There was a time when baseball was the king of American sports. It was the nation's beloved pastime—a pastime that was diluted thanks to a strike in 1994, and the steroid era.
Now that baseball has been dethroned, which sports empire currently dominates the country?
Well, let's put it this way: Game 3 of the 2011 World Series between the St. Louis Cardinals and the Texas Rangers had 11.2 million viewers (the lowest-rated game of the series).
During Game 3, Albert Pujols belted three home runs. No baseball players has ever hit three homers in a single World Series game besides Babe Ruth and Reggie Jackson.
So, while a historic World Series game attracts 11.2 million viewers, the first round of the NFL draft (an event that contains no football whatsoever) trailed by only 3.1 million viewers.
The most-viewed game of the 2011 World Series was Game 7, a contest that attracted 25.4 million viewers, which pales in comparison to Super Bowl XLVI and its 111.3 million viewers.
The NFL is clearly a monopoly. It is the most dominant sports league ever. The Super Bowl consistently crushes the World Series, Stanley Cup Finals and NBA Finals in the ratings.
On top of that, a mere offseason event like the NFL draft is nearly as popular as the championship games of other professional sports.
So why is the draft so popular?
Where the popularity comes from
While the draft process is insignificant and boring in most sports, such as baseball and hockey, the NFL draft is an offseason event that stirs up fans like none other. Most sports can only attract attention from their fans during the actual season, but the NFL has mastered the art of entertaining fans throughout the entire year.
But how is that possible?
It's pretty simple: For the draft to be popular, the fans must know what's going on. To know what's going on, they must be familiar with the players. To be familiar with the players, you have to watch them in college.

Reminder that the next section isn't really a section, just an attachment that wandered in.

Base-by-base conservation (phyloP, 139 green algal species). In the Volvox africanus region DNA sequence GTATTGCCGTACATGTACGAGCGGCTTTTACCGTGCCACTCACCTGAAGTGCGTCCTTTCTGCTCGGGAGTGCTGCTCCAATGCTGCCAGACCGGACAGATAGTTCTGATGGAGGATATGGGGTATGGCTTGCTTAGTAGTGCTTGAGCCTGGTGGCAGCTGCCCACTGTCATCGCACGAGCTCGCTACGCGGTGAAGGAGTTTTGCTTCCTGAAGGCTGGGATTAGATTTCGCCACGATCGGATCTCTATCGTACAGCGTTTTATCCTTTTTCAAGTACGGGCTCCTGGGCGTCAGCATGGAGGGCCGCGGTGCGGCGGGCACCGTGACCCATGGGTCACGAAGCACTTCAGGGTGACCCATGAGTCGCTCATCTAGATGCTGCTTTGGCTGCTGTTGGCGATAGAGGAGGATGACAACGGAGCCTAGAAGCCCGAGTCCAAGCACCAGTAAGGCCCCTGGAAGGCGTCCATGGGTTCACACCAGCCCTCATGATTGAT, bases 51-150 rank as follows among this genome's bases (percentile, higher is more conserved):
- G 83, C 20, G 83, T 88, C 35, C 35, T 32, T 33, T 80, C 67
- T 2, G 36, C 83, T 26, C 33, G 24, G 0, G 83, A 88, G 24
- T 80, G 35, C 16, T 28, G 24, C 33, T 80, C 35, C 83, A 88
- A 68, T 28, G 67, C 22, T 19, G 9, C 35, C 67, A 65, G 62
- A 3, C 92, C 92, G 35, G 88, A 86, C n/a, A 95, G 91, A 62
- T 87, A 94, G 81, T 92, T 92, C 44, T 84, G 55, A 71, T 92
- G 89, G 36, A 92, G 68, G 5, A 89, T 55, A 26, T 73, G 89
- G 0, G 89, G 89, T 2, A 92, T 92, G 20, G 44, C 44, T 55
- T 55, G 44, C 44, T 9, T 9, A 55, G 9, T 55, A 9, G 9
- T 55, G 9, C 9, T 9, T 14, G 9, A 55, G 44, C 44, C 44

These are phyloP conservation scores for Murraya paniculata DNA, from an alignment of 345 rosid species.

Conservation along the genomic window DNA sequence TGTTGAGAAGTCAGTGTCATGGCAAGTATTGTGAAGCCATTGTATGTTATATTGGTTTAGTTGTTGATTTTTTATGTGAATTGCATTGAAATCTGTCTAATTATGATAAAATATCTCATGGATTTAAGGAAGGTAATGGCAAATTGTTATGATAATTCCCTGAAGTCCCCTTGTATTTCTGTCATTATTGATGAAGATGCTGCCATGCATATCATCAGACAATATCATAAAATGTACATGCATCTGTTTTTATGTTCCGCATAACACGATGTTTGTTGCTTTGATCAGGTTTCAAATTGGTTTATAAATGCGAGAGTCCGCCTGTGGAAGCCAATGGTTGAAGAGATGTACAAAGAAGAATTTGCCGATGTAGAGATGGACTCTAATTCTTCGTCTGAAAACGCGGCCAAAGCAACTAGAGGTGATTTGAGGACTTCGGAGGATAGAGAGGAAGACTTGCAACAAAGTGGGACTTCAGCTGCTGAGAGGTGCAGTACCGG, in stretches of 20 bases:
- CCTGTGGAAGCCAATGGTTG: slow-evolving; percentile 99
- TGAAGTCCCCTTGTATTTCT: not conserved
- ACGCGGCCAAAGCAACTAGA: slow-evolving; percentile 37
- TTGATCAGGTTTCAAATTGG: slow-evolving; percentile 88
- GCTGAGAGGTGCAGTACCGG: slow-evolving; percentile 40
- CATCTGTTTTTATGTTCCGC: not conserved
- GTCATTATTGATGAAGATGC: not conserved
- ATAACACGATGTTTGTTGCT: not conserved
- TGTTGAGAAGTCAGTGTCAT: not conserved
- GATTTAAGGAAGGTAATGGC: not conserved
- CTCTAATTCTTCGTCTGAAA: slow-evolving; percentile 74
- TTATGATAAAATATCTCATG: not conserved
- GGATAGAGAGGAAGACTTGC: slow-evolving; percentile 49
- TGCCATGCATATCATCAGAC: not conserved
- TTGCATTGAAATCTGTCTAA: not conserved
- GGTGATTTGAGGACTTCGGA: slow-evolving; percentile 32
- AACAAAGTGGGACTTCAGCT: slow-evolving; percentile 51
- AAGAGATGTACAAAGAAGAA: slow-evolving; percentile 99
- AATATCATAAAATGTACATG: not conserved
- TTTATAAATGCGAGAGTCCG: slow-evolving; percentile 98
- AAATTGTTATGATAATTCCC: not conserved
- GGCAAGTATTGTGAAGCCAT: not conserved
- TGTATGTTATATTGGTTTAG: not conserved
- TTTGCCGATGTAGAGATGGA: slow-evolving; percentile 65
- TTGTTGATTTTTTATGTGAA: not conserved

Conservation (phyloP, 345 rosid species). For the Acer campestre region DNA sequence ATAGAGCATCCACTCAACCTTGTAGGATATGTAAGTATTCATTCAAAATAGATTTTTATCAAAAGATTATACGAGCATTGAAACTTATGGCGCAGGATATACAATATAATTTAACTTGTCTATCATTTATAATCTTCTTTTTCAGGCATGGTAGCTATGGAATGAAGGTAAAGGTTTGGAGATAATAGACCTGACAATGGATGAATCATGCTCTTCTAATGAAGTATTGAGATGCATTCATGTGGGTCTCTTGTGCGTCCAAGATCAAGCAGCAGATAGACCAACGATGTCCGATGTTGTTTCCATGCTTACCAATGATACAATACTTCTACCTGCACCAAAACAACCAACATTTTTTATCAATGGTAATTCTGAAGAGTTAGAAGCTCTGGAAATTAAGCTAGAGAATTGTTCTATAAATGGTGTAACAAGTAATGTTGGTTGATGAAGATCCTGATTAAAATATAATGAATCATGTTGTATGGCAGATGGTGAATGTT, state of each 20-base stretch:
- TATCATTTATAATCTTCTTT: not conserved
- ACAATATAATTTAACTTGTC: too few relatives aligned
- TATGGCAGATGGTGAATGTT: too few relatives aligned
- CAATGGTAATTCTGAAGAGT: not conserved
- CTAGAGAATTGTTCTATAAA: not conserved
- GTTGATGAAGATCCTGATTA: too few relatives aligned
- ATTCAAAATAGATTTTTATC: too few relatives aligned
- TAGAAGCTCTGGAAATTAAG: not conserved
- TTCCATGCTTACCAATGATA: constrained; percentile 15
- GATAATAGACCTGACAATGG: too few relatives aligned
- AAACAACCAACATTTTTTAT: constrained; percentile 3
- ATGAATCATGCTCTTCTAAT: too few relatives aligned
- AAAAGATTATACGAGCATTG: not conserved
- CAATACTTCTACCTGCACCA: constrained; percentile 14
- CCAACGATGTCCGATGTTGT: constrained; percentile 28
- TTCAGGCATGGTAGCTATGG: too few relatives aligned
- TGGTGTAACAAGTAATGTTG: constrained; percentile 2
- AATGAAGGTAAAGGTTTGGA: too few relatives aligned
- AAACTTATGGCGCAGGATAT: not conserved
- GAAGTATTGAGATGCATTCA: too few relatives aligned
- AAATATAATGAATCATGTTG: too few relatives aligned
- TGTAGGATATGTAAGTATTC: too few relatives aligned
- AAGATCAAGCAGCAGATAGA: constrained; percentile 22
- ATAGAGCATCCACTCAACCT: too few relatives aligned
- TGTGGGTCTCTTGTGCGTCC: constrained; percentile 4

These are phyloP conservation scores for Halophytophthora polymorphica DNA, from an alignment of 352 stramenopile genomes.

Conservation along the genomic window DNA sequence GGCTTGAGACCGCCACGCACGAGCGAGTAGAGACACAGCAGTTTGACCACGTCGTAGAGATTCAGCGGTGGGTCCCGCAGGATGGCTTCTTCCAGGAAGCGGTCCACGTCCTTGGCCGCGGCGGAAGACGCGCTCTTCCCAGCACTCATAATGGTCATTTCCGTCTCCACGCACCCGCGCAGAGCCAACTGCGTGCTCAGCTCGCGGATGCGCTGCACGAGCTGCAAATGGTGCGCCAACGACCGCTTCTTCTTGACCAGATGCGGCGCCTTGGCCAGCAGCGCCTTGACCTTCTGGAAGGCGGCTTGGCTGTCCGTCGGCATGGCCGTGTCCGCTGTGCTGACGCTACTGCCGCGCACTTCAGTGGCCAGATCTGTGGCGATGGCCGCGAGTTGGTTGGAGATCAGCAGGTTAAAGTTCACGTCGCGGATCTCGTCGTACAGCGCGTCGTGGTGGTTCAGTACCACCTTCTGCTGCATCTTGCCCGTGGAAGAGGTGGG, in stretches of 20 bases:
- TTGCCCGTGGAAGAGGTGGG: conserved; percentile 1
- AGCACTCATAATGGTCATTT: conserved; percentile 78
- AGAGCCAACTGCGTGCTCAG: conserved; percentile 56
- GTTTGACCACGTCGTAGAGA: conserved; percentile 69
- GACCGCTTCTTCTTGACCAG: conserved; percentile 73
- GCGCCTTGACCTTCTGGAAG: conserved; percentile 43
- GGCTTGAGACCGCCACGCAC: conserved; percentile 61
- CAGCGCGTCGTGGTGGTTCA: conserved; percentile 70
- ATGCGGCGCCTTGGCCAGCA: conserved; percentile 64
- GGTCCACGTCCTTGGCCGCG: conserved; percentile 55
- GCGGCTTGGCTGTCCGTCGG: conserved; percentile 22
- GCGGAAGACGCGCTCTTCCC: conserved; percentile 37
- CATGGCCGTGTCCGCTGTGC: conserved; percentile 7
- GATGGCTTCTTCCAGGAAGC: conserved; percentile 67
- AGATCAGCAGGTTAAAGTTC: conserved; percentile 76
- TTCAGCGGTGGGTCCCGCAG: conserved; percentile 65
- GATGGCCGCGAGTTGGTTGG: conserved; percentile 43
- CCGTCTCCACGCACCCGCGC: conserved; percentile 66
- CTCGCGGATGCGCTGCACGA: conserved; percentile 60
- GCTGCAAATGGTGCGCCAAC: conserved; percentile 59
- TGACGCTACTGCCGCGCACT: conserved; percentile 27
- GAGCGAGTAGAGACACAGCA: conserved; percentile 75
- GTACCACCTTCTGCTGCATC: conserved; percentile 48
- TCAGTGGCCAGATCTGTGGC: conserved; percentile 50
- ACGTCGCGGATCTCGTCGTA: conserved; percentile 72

And it's as simple as that. College football is a powerhouse, so people are genuinely interested in the future of their favorite college athletes.
College baseball and hockey are completely ignored, and it's certainly hard to hype up a draft full of no-names.
The only draft that compares to the NFL draft as far as coverage and fan interest is the NBA draft, and it's no coincidence that basketball is another college sport that draws interest from fans.
So unlike most sports, football draftees are already celebrities before they even take one snap in the NFL.
Not to mention, the top prospects of the MLB draft typically go through a farm system and don't even earn a roster spot until two or three years down the road, if at all. In the NFL, however, first-round draft picks are usually starters just four months later.
Will the draft continue to grow?
The NFL draft was exciting, but there's a chance that the growth will continue in 2013.
Thanks to the new collective bargaining agreement, which puts restrictions on the cost of rookie contracts, teams are no longer scared to pick in the top 10. Due to the reduced cost, a top-10 bust will no longer cripple a franchise.
With the new rookie salary cap in place, there were four trades in the top 10 this year. This includes a blockbuster trade between St. Louis and Washington months before the draft, which helped generate buzz leading up the event.
All the wheeling and dealing with early picks adds to the entertainment, and it's a trend that will surely continue.
On top of that, there will once again be a franchise quarterback entering the draft in 2013: Matt Barkley of USC.
After being banned from bowl games for two years, the USC Trojans will be led by Barkley, who is the early favorite to be the No. 1 overall pick in 2013, much like Andrew Luck. Between Barkley's popularity and USC's bowl eligibility, the national media will have plenty to sink their teeth into. Both Barkley and USC will be shoved down our throats all season long in Tim Tebow-like fashion.
With a successful season by Barkley in 2012 and an increased amount of first-round trades in 2013, next year's draft could be a record-breaker when it's all said and done.